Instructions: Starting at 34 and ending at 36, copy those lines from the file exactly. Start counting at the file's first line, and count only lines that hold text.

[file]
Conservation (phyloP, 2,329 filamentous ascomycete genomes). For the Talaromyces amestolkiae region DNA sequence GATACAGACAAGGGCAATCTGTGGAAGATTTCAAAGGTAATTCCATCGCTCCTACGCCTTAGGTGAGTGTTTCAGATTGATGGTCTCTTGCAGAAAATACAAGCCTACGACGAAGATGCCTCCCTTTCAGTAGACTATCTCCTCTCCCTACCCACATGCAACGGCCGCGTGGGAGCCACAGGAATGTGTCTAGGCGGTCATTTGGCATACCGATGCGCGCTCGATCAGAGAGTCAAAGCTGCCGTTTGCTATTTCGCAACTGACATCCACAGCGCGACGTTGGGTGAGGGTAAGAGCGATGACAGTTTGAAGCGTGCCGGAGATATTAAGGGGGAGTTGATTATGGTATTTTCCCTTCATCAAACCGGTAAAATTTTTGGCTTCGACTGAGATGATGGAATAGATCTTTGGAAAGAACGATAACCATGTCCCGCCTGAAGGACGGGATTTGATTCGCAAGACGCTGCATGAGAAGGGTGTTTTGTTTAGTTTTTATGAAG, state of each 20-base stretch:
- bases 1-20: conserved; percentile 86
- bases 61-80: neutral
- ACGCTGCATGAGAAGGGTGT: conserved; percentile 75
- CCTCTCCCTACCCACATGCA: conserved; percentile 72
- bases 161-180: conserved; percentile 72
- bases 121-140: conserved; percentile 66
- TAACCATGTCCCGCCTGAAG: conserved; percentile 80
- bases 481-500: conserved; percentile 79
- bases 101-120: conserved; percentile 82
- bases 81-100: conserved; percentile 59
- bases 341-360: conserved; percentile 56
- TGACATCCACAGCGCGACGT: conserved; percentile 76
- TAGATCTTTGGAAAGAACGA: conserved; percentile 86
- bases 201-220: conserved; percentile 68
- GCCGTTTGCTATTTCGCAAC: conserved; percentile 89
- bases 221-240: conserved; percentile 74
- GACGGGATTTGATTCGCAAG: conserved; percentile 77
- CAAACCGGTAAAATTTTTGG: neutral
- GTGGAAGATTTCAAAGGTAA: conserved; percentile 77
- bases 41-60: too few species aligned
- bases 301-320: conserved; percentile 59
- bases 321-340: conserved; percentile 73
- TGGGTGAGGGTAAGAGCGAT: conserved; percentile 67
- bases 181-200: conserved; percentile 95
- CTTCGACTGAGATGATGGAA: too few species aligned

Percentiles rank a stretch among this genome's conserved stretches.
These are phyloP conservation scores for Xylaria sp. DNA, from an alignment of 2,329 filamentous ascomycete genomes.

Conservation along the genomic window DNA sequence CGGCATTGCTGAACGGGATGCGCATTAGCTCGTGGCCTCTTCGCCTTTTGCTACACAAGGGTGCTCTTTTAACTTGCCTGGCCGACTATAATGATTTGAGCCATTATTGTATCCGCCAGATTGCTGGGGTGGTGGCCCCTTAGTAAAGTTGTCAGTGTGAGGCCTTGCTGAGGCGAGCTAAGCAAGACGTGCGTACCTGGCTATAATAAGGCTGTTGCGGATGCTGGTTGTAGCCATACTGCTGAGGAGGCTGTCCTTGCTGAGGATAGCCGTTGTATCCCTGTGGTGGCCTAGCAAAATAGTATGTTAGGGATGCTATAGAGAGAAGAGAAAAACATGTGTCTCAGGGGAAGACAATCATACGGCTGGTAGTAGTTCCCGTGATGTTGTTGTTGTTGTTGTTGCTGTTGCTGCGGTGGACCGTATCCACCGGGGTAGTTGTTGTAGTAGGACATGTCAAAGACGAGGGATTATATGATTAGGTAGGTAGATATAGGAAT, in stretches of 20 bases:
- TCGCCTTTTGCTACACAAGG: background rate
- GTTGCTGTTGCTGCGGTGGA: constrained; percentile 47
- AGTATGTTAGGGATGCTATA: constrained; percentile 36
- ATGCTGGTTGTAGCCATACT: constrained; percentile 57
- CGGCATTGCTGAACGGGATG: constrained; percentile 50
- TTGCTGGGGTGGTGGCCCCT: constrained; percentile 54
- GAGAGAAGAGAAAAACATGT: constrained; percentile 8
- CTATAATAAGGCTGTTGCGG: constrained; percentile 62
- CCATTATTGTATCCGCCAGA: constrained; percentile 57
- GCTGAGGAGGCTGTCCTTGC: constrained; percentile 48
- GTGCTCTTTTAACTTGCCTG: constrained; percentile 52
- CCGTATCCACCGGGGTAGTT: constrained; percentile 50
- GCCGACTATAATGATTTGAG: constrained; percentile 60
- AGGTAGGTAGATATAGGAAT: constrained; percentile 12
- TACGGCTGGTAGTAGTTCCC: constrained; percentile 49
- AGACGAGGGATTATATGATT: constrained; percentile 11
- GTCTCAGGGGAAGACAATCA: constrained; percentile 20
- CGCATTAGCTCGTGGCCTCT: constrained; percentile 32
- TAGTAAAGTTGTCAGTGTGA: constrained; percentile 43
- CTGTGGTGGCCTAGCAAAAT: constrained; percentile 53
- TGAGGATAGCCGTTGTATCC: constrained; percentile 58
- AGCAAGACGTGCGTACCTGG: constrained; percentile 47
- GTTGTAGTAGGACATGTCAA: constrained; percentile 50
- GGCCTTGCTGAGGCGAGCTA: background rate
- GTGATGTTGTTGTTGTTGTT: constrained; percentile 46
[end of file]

- CGGCATTGCTGAACGGGATG: constrained; percentile 50
- TTGCTGGGGTGGTGGCCCCT: constrained; percentile 54
- GAGAGAAGAGAAAAACATGT: constrained; percentile 8